In view of the serious nature of the disaster, my colleagues and I were granted special dispensation to travel in spite of UK travel restrictions and were Covid-secure at all times. Our collective expertise includes oil spill response monitoring, water quality, coral reef and seagrass assessment and marine chemical contamination. We have worked extensively in environmental issues across the UK and internationally, making us well placed to understand the extent and impact of the grounding.  Once in country, with the support of the British High Commission (BHC), Foreign Commonwealth and Development Office (FCDO) and UK Aid, we helped the relevant Mauritian government departments and agencies develop an integrated approach to post spill monitoring and assessment applying best scientific practice introduced in the UK Premiam guidelines. Monitoring and assessment will focus on both physical impacts at the casualty site where the stern section of the vessel remains, and also any issues resulting from the entry of oil into the lagoon and coastal areas. The Cefas team will also contribute to a long-term strategy to consider the ecological assets of Mauritius and what remediation and mitigation is required to ensure the coastal ecosystems are protected into the future.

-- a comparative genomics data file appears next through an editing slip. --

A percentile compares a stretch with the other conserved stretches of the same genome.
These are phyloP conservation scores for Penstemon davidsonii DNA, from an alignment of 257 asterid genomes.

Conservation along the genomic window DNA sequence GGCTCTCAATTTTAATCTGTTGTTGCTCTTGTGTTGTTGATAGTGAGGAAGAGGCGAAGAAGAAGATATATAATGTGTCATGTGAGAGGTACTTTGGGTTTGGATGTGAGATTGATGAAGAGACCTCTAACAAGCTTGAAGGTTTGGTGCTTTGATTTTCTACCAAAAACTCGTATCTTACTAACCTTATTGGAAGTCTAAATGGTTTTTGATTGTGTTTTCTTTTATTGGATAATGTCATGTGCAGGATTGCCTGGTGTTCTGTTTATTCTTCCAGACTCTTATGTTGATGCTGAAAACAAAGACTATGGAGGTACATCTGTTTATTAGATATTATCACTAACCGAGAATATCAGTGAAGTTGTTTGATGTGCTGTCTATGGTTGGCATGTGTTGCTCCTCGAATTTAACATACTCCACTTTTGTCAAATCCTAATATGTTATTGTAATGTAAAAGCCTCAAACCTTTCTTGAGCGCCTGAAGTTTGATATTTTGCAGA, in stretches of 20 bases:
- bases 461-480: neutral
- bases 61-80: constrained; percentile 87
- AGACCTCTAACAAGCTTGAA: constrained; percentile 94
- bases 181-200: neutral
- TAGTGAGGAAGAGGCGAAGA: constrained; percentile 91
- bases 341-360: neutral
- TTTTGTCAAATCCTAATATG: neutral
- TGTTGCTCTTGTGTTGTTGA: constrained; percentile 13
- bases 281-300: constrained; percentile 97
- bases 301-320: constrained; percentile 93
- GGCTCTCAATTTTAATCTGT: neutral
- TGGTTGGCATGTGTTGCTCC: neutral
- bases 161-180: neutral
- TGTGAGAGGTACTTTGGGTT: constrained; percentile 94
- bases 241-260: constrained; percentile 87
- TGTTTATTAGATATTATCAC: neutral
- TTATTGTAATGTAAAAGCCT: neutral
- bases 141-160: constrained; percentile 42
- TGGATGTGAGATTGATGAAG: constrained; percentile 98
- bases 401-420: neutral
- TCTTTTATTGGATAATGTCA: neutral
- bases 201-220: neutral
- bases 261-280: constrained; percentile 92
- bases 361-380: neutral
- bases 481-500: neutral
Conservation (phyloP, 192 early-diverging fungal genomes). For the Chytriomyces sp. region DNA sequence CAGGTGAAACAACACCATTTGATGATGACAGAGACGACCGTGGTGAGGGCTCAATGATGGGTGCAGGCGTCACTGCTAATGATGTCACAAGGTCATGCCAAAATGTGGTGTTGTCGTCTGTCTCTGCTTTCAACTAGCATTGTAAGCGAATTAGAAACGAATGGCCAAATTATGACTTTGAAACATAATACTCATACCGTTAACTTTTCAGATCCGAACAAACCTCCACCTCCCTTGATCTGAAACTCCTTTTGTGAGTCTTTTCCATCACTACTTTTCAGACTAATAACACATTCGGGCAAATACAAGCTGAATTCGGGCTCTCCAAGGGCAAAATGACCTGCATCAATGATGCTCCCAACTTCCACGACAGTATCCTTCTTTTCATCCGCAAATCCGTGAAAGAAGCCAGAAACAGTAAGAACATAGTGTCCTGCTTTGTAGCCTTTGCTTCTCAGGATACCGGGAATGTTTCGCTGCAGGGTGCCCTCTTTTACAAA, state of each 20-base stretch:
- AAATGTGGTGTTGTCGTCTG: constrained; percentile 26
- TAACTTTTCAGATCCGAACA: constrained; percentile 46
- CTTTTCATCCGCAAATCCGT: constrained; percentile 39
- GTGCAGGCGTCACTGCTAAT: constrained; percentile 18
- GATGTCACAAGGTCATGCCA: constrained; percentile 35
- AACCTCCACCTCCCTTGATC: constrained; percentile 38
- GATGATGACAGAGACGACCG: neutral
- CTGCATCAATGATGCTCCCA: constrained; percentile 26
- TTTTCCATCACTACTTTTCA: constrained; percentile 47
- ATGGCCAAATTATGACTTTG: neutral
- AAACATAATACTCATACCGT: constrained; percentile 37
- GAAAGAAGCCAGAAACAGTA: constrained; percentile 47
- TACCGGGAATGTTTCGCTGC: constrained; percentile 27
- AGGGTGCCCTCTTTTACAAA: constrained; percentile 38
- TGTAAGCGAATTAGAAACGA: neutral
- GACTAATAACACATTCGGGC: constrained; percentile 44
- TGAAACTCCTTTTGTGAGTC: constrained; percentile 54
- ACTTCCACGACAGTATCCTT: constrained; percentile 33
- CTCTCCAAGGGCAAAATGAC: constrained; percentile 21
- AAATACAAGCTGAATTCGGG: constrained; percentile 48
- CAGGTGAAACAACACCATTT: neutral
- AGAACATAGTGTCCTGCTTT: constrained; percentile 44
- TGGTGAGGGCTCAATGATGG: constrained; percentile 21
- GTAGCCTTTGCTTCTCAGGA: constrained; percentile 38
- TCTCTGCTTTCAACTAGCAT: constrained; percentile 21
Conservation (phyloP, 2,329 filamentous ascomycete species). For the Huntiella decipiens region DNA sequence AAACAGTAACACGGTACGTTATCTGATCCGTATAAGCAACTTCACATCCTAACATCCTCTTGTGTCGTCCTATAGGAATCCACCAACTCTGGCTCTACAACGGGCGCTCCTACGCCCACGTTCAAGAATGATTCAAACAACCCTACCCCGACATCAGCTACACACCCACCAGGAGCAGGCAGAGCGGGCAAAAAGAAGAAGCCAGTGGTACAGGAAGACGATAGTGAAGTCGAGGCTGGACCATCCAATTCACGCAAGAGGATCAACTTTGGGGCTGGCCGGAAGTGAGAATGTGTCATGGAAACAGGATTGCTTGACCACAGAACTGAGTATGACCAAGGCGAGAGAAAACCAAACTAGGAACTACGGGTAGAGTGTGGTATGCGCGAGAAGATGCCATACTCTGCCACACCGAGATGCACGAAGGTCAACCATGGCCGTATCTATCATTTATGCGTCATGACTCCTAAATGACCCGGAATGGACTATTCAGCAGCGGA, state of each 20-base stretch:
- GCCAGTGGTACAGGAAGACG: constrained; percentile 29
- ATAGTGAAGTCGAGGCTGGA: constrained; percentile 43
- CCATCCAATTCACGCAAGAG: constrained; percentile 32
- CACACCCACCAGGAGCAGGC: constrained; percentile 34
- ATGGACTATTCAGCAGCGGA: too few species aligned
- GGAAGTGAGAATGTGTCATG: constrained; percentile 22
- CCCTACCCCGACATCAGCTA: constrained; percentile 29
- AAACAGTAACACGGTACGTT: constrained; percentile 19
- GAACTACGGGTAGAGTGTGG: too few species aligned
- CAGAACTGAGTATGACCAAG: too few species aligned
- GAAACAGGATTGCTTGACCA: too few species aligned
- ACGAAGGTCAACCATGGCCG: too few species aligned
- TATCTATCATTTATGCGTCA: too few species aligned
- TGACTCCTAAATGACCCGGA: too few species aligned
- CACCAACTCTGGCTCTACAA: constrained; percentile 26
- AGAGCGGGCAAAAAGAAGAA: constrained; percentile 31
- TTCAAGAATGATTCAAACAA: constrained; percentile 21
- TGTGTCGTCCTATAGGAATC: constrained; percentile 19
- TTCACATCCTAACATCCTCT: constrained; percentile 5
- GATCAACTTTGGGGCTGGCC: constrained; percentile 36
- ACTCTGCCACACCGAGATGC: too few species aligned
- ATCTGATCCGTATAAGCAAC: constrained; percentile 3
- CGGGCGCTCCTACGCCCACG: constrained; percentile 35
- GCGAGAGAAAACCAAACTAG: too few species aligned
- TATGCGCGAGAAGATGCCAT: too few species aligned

two pictures of scientists meeting at tables
Cefas scientists and British High Commissioner Keith Allan working with Mauritius agencies (National Environment Laboratory (NEL), Mauritius Oceanography Institute (MOI), Albion Fisheries Research Centre (AFRC), Commissioner of Police and Chair of National Crisis Committee. Discussions focused on the actions needed in monitoring the impact of the spill.

How hazardous is oil?

Oil contains a mixture of hydrocarbons that can impact on the coastal and marine environment. Accidental spills of oil and chemicals into the marine environment have the potential to cause substantial harm to the marine and coastal resources that many in society use and enjoy. Fish, shellfish, and corals may not be exposed immediately, but can come into contact with oil if it is mixed into the water column.

Mangroves are the most sensitive shore-line habitat to oil spill effects. They are slow growing, sensitive to oil, and difficult to clean. They usually grow in low energy environments where oil can persist for years. These areas should receive the highest protection priority during a spill. The impacts on the Mauritius ecosystems need to consider a number of vulnerable habitats including coral reefs, seagrass bed, mangroves and the water column. Concern over the longer-term impacts on human, environmental and food safety also needs to be considered.

A local and international response